Aptamers are oligonucleotides that bind strongly to specific target molecules owing to their three-dimensional conformations [1
]. Compared with an antibody that must be biosynthesized, the aptamer possesses many advantages, such as a low cost through artificial synthesis, a low cytotoxicity, and a high applicability to various target molecules, such as large targets (protein [4
], virus [5
], and cell [8
]), as well as small targets (peptides [9
], amino acids [10
], and inorganic ions [11
]). Thus, aptamers have attracted attention for applications in biosensors [12
], diagnoses [15
], and therapies [18
]. However, for these applications, target-specific aptamers must be experimentally isolated from a large library of oligonucleotides with random sequences.
Aptamer selection from a random library was generally employed in four experimental steps: (i) mixing a target with a library, (ii) separation of the target-oligonucleotide complex from the free/unbound ones, (iii) dissociation of the isolated complexes, and (iv) amplification of the obtained oligonucleotides as aptamer candidates. During the mixing step, the target molecules were added to an oligonucleotide library solution. Oligonucleotides with different sequences showed various affinities for the target molecules under the experimental conditions. Thus, oligonucleotides can form complexes according to the association/dissociation equilibrium. In the separation step, the formed complexes were isolated from the unbound oligonucleotides. In the dissociation step, the addition of denaturants, such as acids, high-concentration salts, surfactants, and organic solvents, weakened the interaction between the target and oligonucleotides, resulting in the dissociation of bound oligonucleotides. After collecting the dissociated oligonucleotides, they were amplified by the polymerase chain reaction (PCR) in the amplification step. The amplified oligonucleotides were used as next-generation libraries containing aptamer candidates. By repeating 10–15 rounds of the selection cycle comprising the above four steps, target-specific aptamers were enriched. This selection strategy, called systematic evolution of ligands by exponential enrichment (SELEX), has become one of the golden standards for aptamer selection [21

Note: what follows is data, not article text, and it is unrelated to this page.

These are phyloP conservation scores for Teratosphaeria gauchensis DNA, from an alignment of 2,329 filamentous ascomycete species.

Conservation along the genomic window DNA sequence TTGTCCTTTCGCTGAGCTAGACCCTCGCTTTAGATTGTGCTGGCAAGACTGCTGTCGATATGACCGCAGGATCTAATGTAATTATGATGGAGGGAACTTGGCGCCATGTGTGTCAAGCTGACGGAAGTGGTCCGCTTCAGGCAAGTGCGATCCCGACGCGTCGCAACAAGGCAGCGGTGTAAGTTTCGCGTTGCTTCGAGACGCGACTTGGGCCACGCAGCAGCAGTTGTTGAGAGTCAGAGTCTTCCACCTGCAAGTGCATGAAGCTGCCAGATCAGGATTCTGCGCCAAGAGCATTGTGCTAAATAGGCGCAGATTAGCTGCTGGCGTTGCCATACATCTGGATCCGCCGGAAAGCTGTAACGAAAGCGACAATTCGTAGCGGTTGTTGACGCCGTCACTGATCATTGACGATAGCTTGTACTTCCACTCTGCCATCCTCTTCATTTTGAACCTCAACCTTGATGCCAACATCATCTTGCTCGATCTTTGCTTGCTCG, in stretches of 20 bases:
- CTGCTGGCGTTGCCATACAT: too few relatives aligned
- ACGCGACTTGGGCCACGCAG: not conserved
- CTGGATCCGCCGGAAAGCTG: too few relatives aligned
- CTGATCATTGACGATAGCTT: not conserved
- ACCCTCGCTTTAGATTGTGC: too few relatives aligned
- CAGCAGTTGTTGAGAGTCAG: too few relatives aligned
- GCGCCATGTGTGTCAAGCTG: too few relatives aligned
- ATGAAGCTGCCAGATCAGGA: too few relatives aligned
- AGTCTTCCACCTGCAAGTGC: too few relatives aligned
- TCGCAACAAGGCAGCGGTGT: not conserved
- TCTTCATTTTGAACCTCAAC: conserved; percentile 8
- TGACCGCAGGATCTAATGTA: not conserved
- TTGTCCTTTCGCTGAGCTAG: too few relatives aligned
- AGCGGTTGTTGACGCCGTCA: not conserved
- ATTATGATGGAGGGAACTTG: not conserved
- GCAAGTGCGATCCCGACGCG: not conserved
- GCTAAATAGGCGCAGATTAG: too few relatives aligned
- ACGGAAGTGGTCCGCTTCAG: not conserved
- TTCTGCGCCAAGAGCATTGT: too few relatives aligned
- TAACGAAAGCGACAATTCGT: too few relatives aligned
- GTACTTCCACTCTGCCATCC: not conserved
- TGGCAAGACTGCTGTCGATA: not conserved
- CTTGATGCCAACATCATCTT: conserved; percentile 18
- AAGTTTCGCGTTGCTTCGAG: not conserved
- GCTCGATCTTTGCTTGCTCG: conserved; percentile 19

]. The dissociation constants (KD
) of aptamers obtained by SELEX reach the micromolar to picomolar scale, comparable to that of antibodies [23
In SELEX, a better separation process can reduce the number of SELEX rounds by improving the quality of the amplified libraries, resulting not only in a decrease in the consumption of reagents and time but also in the experimental errors caused by PCR bias, non-specific adsorption, and manual handling [2